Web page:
So your thinking that you don't really need the stop button, in this example, is correct since the only way to energize the output is to push the start button and hold it in a closed state.
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Old 07-22-2008, 08:33 AM   #8
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Quote:
Using a simple start stop program in PLC as an example. Why is the stop button a XIC? In motor control you would want your stop NC. Whats the logic behind the start and stop being in the same state at the atart up of a plc program?
In a standard relay logic 3 wire motor control your start and stop are also in the same state to start the motor. The stop button is normally closed, and for the amount of time you push the start button, it is closed as well. Then both switches have to be in the same state (open) to stop the motor.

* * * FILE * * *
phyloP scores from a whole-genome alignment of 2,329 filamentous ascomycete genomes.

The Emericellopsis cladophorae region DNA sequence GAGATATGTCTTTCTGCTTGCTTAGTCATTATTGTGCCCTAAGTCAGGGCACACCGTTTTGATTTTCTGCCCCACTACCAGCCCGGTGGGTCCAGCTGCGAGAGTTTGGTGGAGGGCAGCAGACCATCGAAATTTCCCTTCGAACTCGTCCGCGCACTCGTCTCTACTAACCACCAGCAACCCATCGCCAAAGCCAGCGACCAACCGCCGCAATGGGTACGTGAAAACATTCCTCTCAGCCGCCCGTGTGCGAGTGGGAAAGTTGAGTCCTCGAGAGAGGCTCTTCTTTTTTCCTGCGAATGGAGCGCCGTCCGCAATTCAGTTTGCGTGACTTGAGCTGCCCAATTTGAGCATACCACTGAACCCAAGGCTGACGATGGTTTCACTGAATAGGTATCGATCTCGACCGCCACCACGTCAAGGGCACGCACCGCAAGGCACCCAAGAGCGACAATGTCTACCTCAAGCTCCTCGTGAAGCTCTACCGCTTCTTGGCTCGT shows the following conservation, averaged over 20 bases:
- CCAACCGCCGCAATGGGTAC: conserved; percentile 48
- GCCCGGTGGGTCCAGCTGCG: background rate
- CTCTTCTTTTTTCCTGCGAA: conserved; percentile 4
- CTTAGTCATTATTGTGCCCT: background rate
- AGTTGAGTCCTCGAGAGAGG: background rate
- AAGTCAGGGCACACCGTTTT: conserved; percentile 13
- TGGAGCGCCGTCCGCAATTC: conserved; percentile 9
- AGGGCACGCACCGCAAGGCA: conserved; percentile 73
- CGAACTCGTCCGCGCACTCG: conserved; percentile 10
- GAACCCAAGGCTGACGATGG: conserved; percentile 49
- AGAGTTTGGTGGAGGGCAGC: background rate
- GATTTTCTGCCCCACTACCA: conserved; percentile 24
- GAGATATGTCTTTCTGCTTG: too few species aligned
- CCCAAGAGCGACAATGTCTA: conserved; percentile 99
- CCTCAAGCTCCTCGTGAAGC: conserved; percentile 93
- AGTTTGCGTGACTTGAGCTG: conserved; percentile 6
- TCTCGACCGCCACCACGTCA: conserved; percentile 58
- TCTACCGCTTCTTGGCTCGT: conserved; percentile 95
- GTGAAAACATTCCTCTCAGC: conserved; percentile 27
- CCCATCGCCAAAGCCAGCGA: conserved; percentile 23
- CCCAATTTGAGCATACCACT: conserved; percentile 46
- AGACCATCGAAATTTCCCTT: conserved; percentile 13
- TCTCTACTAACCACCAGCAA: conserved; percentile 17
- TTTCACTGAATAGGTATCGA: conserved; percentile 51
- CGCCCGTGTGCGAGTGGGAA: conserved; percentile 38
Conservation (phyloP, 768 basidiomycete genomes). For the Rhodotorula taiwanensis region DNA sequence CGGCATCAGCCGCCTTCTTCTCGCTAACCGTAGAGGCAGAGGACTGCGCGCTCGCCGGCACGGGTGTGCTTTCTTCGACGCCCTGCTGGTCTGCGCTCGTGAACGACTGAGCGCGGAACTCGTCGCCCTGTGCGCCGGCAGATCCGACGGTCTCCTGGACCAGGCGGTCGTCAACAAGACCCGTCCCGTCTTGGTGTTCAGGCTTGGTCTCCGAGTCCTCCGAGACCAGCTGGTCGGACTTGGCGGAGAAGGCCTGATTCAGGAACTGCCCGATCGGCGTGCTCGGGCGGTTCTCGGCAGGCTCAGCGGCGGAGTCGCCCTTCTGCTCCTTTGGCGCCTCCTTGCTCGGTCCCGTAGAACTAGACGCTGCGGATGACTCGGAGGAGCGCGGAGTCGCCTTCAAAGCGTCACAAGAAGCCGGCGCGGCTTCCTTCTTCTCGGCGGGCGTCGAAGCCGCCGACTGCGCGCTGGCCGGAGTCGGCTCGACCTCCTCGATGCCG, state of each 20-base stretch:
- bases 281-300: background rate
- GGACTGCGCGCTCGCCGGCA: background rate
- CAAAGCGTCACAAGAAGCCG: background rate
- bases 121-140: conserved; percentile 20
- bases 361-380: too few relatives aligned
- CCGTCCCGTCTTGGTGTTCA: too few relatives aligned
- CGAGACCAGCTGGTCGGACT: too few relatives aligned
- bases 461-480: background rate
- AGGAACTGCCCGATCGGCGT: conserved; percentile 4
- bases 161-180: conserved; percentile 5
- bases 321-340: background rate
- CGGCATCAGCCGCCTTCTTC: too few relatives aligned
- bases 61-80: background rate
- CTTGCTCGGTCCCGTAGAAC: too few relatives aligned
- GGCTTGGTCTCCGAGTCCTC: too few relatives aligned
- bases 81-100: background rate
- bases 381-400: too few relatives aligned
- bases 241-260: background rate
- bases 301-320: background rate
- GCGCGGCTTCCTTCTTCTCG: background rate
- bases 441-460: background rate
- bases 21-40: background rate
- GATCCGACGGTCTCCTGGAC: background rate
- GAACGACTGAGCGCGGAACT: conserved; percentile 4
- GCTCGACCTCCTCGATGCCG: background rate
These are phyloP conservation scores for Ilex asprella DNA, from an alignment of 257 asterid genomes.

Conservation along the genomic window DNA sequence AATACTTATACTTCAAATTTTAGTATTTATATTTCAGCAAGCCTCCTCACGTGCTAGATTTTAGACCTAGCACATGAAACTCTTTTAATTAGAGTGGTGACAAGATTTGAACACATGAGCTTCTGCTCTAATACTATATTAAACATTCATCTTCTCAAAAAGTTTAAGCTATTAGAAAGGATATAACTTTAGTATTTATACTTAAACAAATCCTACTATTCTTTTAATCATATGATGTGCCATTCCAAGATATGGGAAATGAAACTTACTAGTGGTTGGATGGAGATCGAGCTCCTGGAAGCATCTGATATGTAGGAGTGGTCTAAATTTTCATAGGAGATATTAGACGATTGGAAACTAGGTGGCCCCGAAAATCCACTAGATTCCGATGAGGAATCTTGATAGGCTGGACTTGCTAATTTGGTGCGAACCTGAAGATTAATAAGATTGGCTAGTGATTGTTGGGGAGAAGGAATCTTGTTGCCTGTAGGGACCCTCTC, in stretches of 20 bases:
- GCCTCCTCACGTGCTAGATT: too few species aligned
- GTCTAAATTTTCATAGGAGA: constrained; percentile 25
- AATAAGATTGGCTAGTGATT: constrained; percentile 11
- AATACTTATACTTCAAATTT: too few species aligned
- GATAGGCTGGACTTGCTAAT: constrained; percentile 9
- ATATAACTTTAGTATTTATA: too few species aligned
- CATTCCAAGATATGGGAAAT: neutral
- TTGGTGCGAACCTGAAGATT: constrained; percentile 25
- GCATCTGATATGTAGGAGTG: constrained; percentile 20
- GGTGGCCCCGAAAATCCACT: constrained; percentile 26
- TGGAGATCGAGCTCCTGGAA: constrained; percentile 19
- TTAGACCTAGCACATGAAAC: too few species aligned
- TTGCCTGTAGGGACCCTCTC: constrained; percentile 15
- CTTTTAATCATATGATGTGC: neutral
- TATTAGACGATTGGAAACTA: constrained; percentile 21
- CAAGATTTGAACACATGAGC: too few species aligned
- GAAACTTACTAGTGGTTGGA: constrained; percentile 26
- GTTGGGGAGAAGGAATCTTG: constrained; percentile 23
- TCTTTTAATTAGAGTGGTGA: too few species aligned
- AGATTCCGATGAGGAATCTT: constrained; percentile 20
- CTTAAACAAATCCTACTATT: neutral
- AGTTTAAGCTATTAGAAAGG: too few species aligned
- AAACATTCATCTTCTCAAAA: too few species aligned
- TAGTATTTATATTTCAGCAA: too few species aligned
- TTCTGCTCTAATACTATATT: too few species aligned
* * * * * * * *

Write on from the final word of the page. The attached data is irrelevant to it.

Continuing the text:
One of the hardest things for me to get my head around when I was learning PLCs was the difference between NO and NC in relay and ladder logic.

The ---[ ]--- (XIC) is pretty straight forward...it's basically opposite of what you are used to seeing. In relay logic, NO means the power flow stops at that spot until the contacts change state, so you are waiting for something to happen. In ladder logic, the NO contact means it's already happened, the associated bit is on, and the power flow continues.

The ---[/]--- (XIO) is a little trickier. In relay logic, power flow passes a NC contact until the contacts change state. In ladder logic, the NC means that if the associated bit is off then the power flow continues. So, if it's off it's actually on. Clear as mud, right?

Another way to explain it might be that in relay logic, contacts are shown in the shelf state with no power applied, while in ladder logic XIC is normally false (true when the bit is on) and XIO is normally true (false when the bit is on)